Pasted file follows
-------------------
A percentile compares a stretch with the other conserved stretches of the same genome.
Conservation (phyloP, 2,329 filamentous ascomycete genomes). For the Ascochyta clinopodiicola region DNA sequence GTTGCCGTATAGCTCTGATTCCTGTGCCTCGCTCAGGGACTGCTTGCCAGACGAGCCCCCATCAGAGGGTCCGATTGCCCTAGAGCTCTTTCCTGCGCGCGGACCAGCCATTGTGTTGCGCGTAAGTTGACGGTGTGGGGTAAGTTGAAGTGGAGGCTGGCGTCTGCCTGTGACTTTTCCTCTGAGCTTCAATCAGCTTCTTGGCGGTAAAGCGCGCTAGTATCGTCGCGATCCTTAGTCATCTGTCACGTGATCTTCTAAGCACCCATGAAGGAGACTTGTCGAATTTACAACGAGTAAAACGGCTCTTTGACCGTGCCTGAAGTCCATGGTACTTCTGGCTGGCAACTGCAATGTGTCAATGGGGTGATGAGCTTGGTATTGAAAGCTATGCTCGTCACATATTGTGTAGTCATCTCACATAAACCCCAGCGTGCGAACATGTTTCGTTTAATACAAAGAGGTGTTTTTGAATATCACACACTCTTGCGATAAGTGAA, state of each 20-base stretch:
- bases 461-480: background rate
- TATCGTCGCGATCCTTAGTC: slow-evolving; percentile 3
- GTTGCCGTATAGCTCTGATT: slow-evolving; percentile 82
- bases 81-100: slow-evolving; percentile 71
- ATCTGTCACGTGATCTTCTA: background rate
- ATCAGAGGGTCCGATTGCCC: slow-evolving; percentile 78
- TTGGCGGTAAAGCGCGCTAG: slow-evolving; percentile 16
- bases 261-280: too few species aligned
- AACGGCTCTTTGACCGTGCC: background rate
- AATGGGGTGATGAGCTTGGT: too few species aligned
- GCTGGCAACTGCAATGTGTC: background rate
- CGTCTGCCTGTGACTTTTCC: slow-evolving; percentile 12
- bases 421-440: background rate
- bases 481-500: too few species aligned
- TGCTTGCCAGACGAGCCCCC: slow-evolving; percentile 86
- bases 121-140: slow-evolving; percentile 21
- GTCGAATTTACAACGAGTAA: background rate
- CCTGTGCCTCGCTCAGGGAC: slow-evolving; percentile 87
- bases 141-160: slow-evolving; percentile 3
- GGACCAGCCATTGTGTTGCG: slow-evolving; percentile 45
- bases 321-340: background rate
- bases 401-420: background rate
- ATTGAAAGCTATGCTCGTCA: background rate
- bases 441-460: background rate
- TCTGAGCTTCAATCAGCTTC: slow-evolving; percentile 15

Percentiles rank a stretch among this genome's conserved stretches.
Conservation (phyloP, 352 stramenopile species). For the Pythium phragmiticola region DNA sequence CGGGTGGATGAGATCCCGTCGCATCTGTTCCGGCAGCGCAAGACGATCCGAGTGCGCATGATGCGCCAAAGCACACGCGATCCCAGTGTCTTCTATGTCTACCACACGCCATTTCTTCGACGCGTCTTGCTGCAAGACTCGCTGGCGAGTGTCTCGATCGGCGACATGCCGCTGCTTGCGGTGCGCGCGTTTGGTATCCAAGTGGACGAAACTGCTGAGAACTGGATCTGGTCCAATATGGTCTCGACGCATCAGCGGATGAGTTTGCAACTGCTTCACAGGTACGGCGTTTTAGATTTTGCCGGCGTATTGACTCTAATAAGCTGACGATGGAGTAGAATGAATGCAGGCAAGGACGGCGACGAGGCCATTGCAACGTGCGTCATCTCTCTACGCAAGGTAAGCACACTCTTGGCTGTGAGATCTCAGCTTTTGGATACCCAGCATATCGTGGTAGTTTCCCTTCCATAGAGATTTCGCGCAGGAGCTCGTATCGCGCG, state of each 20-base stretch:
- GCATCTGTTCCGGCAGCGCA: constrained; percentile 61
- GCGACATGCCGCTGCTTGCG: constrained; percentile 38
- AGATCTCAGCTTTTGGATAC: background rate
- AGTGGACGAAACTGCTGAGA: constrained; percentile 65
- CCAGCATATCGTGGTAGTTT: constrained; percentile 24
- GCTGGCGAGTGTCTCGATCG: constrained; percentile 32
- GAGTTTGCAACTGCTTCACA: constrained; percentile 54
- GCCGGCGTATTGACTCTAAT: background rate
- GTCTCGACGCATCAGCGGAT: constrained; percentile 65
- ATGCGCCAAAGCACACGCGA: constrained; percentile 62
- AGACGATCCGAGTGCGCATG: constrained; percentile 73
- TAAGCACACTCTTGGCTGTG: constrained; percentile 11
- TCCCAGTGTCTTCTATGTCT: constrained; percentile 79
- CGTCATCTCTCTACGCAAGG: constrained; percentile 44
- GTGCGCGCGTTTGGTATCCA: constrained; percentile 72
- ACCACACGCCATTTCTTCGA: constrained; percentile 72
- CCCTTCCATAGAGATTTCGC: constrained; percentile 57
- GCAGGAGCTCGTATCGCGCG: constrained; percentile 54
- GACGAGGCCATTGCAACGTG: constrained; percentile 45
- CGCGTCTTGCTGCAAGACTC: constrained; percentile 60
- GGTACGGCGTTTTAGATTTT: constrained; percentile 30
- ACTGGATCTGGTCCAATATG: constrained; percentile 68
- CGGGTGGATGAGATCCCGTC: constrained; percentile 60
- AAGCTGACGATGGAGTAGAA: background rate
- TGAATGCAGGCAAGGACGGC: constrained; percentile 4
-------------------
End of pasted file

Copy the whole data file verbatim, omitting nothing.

A percentile compares a stretch with the other conserved stretches of the same genome.
Conservation (phyloP, 2,329 filamentous ascomycete genomes). For the Ascochyta clinopodiicola region DNA sequence GTTGCCGTATAGCTCTGATTCCTGTGCCTCGCTCAGGGACTGCTTGCCAGACGAGCCCCCATCAGAGGGTCCGATTGCCCTAGAGCTCTTTCCTGCGCGCGGACCAGCCATTGTGTTGCGCGTAAGTTGACGGTGTGGGGTAAGTTGAAGTGGAGGCTGGCGTCTGCCTGTGACTTTTCCTCTGAGCTTCAATCAGCTTCTTGGCGGTAAAGCGCGCTAGTATCGTCGCGATCCTTAGTCATCTGTCACGTGATCTTCTAAGCACCCATGAAGGAGACTTGTCGAATTTACAACGAGTAAAACGGCTCTTTGACCGTGCCTGAAGTCCATGGTACTTCTGGCTGGCAACTGCAATGTGTCAATGGGGTGATGAGCTTGGTATTGAAAGCTATGCTCGTCACATATTGTGTAGTCATCTCACATAAACCCCAGCGTGCGAACATGTTTCGTTTAATACAAAGAGGTGTTTTTGAATATCACACACTCTTGCGATAAGTGAA, state of each 20-base stretch:
- bases 461-480: background rate
- TATCGTCGCGATCCTTAGTC: slow-evolving; percentile 3
- GTTGCCGTATAGCTCTGATT: slow-evolving; percentile 82
- bases 81-100: slow-evolving; percentile 71
- ATCTGTCACGTGATCTTCTA: background rate
- ATCAGAGGGTCCGATTGCCC: slow-evolving; percentile 78
- TTGGCGGTAAAGCGCGCTAG: slow-evolving; percentile 16
- bases 261-280: too few species aligned
- AACGGCTCTTTGACCGTGCC: background rate
- AATGGGGTGATGAGCTTGGT: too few species aligned
- GCTGGCAACTGCAATGTGTC: background rate
- CGTCTGCCTGTGACTTTTCC: slow-evolving; percentile 12
- bases 421-440: background rate
- bases 481-500: too few species aligned
- TGCTTGCCAGACGAGCCCCC: slow-evolving; percentile 86
- bases 121-140: slow-evolving; percentile 21
- GTCGAATTTACAACGAGTAA: background rate
- CCTGTGCCTCGCTCAGGGAC: slow-evolving; percentile 87
- bases 141-160: slow-evolving; percentile 3
- GGACCAGCCATTGTGTTGCG: slow-evolving; percentile 45
- bases 321-340: background rate
- bases 401-420: background rate
- ATTGAAAGCTATGCTCGTCA: background rate
- bases 441-460: background rate
- TCTGAGCTTCAATCAGCTTC: slow-evolving; percentile 15

Percentiles rank a stretch among this genome's conserved stretches.
Conservation (phyloP, 352 stramenopile species). For the Pythium phragmiticola region DNA sequence CGGGTGGATGAGATCCCGTCGCATCTGTTCCGGCAGCGCAAGACGATCCGAGTGCGCATGATGCGCCAAAGCACACGCGATCCCAGTGTCTTCTATGTCTACCACACGCCATTTCTTCGACGCGTCTTGCTGCAAGACTCGCTGGCGAGTGTCTCGATCGGCGACATGCCGCTGCTTGCGGTGCGCGCGTTTGGTATCCAAGTGGACGAAACTGCTGAGAACTGGATCTGGTCCAATATGGTCTCGACGCATCAGCGGATGAGTTTGCAACTGCTTCACAGGTACGGCGTTTTAGATTTTGCCGGCGTATTGACTCTAATAAGCTGACGATGGAGTAGAATGAATGCAGGCAAGGACGGCGACGAGGCCATTGCAACGTGCGTCATCTCTCTACGCAAGGTAAGCACACTCTTGGCTGTGAGATCTCAGCTTTTGGATACCCAGCATATCGTGGTAGTTTCCCTTCCATAGAGATTTCGCGCAGGAGCTCGTATCGCGCG, state of each 20-base stretch:
- GCATCTGTTCCGGCAGCGCA: constrained; percentile 61
- GCGACATGCCGCTGCTTGCG: constrained; percentile 38
- AGATCTCAGCTTTTGGATAC: background rate
- AGTGGACGAAACTGCTGAGA: constrained; percentile 65
- CCAGCATATCGTGGTAGTTT: constrained; percentile 24
- GCTGGCGAGTGTCTCGATCG: constrained; percentile 32
- GAGTTTGCAACTGCTTCACA: constrained; percentile 54
- GCCGGCGTATTGACTCTAAT: background rate
- GTCTCGACGCATCAGCGGAT: constrained; percentile 65
- ATGCGCCAAAGCACACGCGA: constrained; percentile 62
- AGACGATCCGAGTGCGCATG: constrained; percentile 73
- TAAGCACACTCTTGGCTGTG: constrained; percentile 11
- TCCCAGTGTCTTCTATGTCT: constrained; percentile 79
- CGTCATCTCTCTACGCAAGG: constrained; percentile 44
- GTGCGCGCGTTTGGTATCCA: constrained; percentile 72
- ACCACACGCCATTTCTTCGA: constrained; percentile 72
- CCCTTCCATAGAGATTTCGC: constrained; percentile 57
- GCAGGAGCTCGTATCGCGCG: constrained; percentile 54
- GACGAGGCCATTGCAACGTG: constrained; percentile 45
- CGCGTCTTGCTGCAAGACTC: constrained; percentile 60
- GGTACGGCGTTTTAGATTTT: constrained; percentile 30
- ACTGGATCTGGTCCAATATG: constrained; percentile 68
- CGGGTGGATGAGATCCCGTC: constrained; percentile 60
- AAGCTGACGATGGAGTAGAA: background rate
- TGAATGCAGGCAAGGACGGC: constrained; percentile 4